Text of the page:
By Amy Silverman
By Olivia LaVecchia
By Monica Alonzo and Stephen Lemons
By Chris Parker
By Michael Lacey
By Weston Phippen
Almost two years after Sheriff Joe Arpaio cleared his detention officers of wrongdoing in the death of inmate Scott Norberg, the prospect of county employees facing criminal prosecution has been revived.
Norberg family attorney Mike Manning filed a motion on Friday charging that Maricopa County and the sheriff's office deliberately destroyed evidence in the case. Manning accuses the county of disposing of Norberg's larynx as well as the handwritten notes of a detention officer in order to protect its version of events.
County Attorney Rick Romley responded by noting that manslaughter and obstruction of justice investigations in the Norberg matter have never been closed.
"The allegations of cover-up are very serious," Romley says. "We have an ongoing investigation into the death of Norberg, and if the allegations in this motion are true, we will expand our investigation and take that very seriously."
Romley says Arpaio is upset that Romley has kept the investigations open. "I empathize," Romley tells New Times. "But if it weren't for the actions of the sheriff's office, maybe I wouldn't have had to do that."
Arpaio blasted Romley in the past when the county attorney criticized the way the sheriff's office had conducted its probe into Norberg's death, which included commingling criminal and internal affairs investigations and failing to tape witnesses whose testimony contradicted the sheriff's interpretation of events.
For that reason, Romley says, he had to keep the possibility of criminal charges open until the end of the civil lawsuit.
"I don't care how popular he [Arpaio] is, I'm going to wait until this is over and do what I think is necessary," Romley says.
In his motion, Manning asked U.S. District Judge Paul Rosenblatt to sanction the county and sheriff's office for destroying the evidence. Specifically, Manning asked the judge to prohibit the county from contesting that Norberg died from an attack by the jailers.
"[The sheriff's office] and the County knew that Scott's larynx and any contemporaneous notes created by one of the jailers who participated in the killing were crucial pieces of irreplaceable evidence," Manning writes. "But [the sheriff's office] was busy [going] about its business of knowingly misleading the Norbergs and the public about Scott's death. . . ."
After feeding the press its version, the sheriff had an incentive to make the evidence conform to his story, Manning charges.
"MCSO's and the County's solution--the only way to fortify their 'fix' was to destroy the damaging evidence which did not fit their fiction," Manning writes. "Intentional destruction of vital evidence by the County and its law enforcement agency has occurred."
Romley says he'll wait to see what evidence emerges to back up Manning's claims.
At least one detention officer is concerned about the possibility of criminal prosecution.
Martin Spidell was one of several officers who held Norberg's head in a position that prevented Norberg from breathing, according to the sheriff's own investigation of the June 1, 1996, incident. The investigation also found that when another officer noted that Norberg had turned purple, Spidell responded: "Who gives a fuck?"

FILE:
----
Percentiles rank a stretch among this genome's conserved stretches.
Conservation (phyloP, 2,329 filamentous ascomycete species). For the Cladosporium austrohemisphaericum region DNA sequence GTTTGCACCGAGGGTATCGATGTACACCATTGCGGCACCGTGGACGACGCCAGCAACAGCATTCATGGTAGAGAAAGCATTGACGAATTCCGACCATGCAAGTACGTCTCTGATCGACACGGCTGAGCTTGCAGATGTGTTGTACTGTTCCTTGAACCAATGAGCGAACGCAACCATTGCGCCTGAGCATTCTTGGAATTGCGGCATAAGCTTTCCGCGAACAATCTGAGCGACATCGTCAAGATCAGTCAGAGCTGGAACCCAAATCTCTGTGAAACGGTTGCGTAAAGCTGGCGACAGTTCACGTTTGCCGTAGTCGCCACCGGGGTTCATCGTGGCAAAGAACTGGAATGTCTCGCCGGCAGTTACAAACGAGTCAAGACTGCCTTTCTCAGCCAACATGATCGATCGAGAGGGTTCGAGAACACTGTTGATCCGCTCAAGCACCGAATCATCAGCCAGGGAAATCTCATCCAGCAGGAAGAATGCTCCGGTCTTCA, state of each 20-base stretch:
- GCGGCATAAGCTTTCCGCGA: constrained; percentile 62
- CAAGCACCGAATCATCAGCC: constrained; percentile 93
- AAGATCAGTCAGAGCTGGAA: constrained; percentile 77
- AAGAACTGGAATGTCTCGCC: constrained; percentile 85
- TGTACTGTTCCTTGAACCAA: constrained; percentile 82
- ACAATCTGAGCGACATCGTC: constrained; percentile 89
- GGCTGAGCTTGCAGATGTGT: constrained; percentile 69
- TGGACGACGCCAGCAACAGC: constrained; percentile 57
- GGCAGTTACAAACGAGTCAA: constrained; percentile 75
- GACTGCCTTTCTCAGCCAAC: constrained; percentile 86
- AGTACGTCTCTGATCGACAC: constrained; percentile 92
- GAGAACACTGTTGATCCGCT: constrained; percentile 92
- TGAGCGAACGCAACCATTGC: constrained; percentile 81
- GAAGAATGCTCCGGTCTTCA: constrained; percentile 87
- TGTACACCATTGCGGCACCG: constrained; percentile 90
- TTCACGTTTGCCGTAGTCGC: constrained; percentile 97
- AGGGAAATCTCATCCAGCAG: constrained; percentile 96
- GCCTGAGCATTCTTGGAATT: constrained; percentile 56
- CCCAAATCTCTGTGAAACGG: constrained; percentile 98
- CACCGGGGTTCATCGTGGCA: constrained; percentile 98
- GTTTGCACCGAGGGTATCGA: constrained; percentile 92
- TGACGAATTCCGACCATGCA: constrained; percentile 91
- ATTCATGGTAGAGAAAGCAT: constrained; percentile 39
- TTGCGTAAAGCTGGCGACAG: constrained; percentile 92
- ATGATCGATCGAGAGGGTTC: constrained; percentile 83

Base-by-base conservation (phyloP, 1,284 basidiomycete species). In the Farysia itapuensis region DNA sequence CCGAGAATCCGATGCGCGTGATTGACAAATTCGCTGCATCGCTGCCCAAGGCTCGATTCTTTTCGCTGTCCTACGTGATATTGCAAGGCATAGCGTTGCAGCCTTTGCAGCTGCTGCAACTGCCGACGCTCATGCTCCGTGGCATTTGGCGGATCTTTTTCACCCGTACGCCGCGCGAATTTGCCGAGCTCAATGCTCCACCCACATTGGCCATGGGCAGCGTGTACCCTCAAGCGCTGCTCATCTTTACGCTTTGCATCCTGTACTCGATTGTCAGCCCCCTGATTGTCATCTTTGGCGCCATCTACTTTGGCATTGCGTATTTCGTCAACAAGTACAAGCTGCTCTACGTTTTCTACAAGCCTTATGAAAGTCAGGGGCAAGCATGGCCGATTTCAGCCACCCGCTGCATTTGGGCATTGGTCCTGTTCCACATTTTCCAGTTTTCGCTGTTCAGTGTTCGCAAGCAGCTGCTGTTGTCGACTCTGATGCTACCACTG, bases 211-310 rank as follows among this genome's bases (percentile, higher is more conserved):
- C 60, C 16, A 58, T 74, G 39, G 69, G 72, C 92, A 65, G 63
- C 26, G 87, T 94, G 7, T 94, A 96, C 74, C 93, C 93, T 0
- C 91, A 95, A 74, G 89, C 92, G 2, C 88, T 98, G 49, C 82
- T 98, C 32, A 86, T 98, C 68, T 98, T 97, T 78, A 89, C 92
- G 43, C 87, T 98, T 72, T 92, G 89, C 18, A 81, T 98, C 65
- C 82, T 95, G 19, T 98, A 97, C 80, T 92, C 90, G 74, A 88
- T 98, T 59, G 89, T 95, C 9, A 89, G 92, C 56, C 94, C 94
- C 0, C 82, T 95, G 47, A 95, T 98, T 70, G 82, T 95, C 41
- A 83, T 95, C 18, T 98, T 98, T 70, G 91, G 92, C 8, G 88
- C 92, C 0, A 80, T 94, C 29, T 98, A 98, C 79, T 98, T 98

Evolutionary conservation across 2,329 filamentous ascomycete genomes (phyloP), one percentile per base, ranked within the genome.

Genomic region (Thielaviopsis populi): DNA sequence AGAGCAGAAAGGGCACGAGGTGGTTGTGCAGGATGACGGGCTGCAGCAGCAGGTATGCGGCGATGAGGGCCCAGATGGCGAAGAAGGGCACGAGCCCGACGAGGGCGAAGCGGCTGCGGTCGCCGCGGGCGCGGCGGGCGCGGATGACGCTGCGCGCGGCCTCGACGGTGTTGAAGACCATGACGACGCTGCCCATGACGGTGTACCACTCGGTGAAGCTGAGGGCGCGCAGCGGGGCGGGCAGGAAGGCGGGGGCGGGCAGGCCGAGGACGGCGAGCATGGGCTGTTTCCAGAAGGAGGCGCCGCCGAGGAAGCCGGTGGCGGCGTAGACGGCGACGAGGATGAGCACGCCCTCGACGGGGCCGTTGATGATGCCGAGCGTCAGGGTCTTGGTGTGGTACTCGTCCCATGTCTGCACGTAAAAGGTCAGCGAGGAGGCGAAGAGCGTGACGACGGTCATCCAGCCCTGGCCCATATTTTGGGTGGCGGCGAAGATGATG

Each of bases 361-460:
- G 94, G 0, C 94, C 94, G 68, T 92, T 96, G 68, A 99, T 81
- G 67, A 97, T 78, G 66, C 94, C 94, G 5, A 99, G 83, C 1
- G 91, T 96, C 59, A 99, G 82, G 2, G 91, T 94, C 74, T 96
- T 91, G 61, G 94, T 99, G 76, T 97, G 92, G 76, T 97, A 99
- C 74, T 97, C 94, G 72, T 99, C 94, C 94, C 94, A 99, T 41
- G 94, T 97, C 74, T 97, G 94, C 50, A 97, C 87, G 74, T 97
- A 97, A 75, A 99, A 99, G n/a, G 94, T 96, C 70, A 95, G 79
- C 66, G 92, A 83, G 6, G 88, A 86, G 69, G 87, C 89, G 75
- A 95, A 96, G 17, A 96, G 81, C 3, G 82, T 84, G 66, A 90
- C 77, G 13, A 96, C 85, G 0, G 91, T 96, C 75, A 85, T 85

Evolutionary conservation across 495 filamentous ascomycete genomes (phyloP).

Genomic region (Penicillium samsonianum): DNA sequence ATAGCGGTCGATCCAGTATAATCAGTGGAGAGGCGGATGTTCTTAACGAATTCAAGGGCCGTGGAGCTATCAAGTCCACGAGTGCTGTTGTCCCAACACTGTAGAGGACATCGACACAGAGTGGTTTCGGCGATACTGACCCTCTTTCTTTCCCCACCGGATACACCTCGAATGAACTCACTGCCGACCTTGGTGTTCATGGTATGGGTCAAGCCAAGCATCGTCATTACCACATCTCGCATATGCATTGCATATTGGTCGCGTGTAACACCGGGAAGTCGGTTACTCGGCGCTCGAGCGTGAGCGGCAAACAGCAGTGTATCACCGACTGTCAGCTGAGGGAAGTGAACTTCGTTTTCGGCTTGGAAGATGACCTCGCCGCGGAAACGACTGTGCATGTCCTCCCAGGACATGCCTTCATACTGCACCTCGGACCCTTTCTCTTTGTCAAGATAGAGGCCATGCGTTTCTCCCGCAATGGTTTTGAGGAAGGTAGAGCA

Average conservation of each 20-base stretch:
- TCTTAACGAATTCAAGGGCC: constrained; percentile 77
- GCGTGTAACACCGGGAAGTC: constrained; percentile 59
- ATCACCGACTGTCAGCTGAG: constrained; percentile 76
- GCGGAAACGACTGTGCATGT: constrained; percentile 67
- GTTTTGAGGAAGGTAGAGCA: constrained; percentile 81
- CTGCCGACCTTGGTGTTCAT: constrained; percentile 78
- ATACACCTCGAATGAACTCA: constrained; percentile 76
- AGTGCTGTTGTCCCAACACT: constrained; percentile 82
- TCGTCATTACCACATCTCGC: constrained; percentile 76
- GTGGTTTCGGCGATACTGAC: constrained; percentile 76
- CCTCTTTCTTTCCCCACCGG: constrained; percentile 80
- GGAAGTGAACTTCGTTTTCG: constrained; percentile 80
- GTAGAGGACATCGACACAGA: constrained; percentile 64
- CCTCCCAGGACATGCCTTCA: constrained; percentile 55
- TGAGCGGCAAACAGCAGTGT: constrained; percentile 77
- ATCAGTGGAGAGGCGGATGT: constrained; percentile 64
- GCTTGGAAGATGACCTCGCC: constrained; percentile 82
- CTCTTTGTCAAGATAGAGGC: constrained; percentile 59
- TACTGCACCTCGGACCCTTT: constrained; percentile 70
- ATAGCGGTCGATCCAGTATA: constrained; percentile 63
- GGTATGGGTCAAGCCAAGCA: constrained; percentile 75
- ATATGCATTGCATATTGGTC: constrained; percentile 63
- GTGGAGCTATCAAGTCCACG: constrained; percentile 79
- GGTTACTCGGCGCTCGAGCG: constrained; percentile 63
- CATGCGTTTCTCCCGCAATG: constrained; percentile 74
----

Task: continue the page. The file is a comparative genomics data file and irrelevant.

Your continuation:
Two weeks ago, Manning tried to depose Spidell in the Norberg family's $20 million civil lawsuit, but the jail guard refused to answer Manning's questions, citing his Fifth Amendment right against self-incrimination.
"Spidell took the Fifth to everything but his name and address," Manning says.
Spidell was unavailable for comment, but his attorney, Paul Lazarus, confirms that Spidell exercised his Fifth Amendment rights.
In the days following Norberg's death, the sheriff's office repeatedly claimed that no electronic device or stranglehold had been used against Norberg. After the autopsy showed that Norberg had, indeed, been stunned dozens of times with electronic stun guns, the sheriff's office continued to insist that "there was no damage to the neck, no breakage of the neck. . . . There was nothing consistent with any choking or chokehold in the autopsy."
Manning, however, says that the autopsy had been performed by a newly certified assistant at the Medical Examiner's Office, Dr. Mary Dudley, while two or more sheriff's deputies stood watch. Dudley noticed nothing unusual about Norberg's larynx.
In a subsequent autopsy, Dr. Karen Griest, who had been hired by the Norbergs for a second analysis, found that Norberg's larynx had been fractured and that bleeding had occurred as a result of the fracture. Griest also found that Dudley had failed to note injuries to Norberg's groin, including a gouge on his penis and stun-gun burns.
"There was no doubt that Scott's injuries were not a product of any ordinary jail restraint; but rather, a full-scale beating administered by a team of assailants," Manning writes.
When Griest confronted Dudley with the damaged larynx, Dudley explained that the fracture could have occurred during her autopsy. But Manning's motion contains testimony by experts who say the bleeding in the larynx could not have occurred during the autopsy, which was performed two days after Norberg's death.
"They're saying he died of a heart attack or--you're going to love this--excited delirium, that he died of his own adrenaline, I guess," says Manning. "We're saying that he was suffocated, which is what they found originally, that he died of positional asphyxiation."